3. Everyone, teammates, customers, and indeed all the people affected by our work and that of your organisation we work for would be better of if we stop problems from occurring in the first place. This is why preventive problem-solving skills are very crucial. As a strategy, organisations should invest more in training their teams and building their capabilities for preventive problem-solving rather than corrective problem-solving emergencies. I understand that it might be boring if problems are designed-out of organisational systems, but I can assure you that there will always be enough problems to stimulate everyone. The idea is to convert problems to routines and predictable activities. After all, no organisation is created to be facing problems instead of solving problems.
Nevertheless, there are times that unanticipated problems manifests. Yes, it should be addressed with corrective problem-solving approaches which may have been partially or fully contemplated during preventive problem-solving trainings, simulations and practices. Corrective problem-solving toolkit requires effective communication, creativity, analytical skills, collaborative and cooperative behaviours, etc. The aim of engaging in corrective problem-solving activities should be to gradually move the new problem into preventive problem-solving domain. In order words, whenever you or your organisation solves a novel problem, establish if it possible to adjust the processes and systems of the organisation to prevent such problems from occurring in the future.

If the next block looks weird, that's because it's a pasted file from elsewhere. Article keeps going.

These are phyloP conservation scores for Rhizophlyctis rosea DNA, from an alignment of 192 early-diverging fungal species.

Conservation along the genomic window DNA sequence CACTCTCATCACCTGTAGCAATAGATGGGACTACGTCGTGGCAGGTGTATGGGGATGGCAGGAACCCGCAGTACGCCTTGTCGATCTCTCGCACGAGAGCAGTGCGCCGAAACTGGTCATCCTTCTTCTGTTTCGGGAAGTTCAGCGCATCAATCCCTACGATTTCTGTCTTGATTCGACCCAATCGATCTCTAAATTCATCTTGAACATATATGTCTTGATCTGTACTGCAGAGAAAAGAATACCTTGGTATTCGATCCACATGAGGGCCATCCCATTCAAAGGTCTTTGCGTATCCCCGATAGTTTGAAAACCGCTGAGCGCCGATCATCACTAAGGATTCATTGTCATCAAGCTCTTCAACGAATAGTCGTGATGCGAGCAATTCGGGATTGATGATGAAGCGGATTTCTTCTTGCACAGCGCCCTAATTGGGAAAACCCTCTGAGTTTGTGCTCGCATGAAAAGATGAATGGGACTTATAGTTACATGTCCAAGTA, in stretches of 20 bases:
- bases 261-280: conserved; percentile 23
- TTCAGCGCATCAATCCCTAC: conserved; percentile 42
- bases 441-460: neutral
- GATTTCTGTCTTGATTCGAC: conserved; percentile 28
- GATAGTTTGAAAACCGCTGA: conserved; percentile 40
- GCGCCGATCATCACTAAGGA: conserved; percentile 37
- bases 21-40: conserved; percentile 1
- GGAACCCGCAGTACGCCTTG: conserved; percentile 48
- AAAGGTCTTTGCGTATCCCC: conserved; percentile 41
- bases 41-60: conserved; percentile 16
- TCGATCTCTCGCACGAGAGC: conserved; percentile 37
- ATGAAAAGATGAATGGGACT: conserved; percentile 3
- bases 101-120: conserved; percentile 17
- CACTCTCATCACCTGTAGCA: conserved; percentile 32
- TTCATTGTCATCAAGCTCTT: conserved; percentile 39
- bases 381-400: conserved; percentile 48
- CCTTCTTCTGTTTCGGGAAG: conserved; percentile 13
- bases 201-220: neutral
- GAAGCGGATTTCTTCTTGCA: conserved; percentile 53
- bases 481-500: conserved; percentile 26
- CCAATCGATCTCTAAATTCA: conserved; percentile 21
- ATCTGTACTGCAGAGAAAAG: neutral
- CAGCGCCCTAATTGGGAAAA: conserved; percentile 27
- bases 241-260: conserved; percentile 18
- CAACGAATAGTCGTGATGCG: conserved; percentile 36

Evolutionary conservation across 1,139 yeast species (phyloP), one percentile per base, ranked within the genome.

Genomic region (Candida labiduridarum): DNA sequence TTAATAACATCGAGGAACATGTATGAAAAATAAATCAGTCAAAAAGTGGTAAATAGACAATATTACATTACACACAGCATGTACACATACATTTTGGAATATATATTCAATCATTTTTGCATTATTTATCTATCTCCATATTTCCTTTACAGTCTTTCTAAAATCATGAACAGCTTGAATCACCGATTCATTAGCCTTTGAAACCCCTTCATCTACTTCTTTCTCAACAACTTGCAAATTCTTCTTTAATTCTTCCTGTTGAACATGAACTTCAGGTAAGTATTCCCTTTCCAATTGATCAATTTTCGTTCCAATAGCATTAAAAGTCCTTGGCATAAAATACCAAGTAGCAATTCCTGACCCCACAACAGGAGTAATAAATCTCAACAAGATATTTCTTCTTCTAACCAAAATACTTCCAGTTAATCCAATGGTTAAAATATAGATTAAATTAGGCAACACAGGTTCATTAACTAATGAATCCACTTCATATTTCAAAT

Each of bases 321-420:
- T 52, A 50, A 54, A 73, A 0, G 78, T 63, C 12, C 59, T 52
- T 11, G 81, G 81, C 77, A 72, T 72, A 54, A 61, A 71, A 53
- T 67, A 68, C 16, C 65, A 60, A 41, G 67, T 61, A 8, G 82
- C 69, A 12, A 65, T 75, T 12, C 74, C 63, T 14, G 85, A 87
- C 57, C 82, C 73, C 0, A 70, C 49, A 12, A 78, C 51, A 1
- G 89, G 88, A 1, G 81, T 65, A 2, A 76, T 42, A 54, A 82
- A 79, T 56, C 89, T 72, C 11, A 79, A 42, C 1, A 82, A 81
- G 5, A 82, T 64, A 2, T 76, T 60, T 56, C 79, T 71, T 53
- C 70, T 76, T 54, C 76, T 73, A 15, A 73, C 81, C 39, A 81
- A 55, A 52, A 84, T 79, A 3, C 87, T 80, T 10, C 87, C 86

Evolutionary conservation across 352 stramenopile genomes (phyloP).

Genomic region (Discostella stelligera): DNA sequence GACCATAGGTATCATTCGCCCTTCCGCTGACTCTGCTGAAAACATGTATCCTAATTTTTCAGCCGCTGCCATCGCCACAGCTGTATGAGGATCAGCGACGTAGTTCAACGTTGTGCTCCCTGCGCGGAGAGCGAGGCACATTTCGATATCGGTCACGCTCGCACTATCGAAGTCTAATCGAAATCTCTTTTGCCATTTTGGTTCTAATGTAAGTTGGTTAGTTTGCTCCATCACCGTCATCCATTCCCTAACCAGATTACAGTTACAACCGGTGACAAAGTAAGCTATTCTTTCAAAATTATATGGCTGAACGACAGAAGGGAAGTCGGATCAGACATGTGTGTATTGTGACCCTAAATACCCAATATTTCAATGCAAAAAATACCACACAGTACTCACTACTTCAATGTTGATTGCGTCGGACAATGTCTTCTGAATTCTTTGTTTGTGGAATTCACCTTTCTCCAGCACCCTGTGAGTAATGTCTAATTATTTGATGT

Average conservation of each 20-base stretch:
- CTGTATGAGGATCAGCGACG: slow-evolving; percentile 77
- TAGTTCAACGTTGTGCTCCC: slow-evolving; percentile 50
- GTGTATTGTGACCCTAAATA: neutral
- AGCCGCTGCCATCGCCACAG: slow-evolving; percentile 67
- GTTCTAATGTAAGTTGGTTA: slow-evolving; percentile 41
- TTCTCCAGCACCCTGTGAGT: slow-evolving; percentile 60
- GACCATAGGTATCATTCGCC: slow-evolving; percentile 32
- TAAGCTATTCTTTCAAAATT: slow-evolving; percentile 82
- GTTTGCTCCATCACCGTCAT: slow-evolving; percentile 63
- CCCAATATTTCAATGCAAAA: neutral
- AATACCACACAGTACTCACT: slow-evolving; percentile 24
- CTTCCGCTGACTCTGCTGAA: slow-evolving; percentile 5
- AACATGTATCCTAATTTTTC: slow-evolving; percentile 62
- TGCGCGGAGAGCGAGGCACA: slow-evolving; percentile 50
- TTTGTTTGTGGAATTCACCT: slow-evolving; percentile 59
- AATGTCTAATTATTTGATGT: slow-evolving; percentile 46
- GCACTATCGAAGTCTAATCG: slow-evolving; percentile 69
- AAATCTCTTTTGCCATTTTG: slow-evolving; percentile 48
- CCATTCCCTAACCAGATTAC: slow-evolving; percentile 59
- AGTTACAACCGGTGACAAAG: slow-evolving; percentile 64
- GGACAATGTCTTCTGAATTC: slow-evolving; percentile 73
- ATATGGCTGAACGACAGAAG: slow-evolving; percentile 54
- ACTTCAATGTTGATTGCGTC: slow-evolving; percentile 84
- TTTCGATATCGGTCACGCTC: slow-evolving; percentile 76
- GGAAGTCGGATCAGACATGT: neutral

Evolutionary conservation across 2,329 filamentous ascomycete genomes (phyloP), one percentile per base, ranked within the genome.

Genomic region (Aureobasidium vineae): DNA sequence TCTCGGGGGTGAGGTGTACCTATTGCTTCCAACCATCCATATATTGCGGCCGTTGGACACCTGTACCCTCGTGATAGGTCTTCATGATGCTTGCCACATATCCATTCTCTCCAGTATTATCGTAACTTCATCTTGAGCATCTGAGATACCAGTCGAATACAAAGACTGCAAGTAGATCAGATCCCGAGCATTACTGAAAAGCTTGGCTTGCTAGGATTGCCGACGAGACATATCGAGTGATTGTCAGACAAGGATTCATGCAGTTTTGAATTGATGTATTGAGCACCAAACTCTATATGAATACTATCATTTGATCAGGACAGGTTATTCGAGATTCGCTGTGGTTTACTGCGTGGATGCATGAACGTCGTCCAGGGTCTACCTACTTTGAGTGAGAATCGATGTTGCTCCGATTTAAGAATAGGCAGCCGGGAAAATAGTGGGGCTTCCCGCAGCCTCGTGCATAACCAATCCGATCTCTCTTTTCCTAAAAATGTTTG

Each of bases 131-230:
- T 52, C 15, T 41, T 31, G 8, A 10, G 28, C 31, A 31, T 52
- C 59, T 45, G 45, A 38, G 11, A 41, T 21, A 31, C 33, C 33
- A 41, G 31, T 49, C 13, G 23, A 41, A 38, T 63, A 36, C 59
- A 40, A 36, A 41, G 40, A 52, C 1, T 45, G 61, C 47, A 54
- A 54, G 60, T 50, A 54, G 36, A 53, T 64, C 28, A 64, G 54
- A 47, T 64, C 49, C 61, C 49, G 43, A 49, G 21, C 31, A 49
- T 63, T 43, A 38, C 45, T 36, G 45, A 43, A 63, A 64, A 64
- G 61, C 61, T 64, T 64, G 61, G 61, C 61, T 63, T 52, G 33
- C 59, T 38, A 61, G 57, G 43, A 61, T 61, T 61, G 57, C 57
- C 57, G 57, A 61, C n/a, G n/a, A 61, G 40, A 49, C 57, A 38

Ultimately, the aim of any organisation is to solve problems they have decided to solve for the society with minimal individual, organisational and societal costs. In turn, the society will reward them with patronage. The influence of any organisation is directly proportional to the problems they are solving for the society. This is why companies like Google would remain valuable for the society. Think of it, Google has a goal of collecting and organising world knowledge. This is a powerful vision and they are making success of it.
What problems are you or your organisation trying to solve? Note that the problems your organisation is solving would be the aggregation of the problems individuals in the organisation are solving. It therefore behoves leaders or managers of organisations to work towards empowering their people on preventive problem-solving approaches and working with the people themselves to configure the systems of the organisation to deliver excellent outcomes of their organisational objectives and values for the society.
I will be available to facilitate “Think-a-thon” session for organisations with real problem that would spell value if solved. Perhaps, this is the best time, if not late already, to start planning 2022 using preventive problem-solving approaches! The session would be based on problem-solving skills based on the Questelligence framework. The cost is £2500 for a 3 hrs session. There is an option for Virtual and in-person sessions. Contact my team for more information or a discount if you are an SME at email@example.com.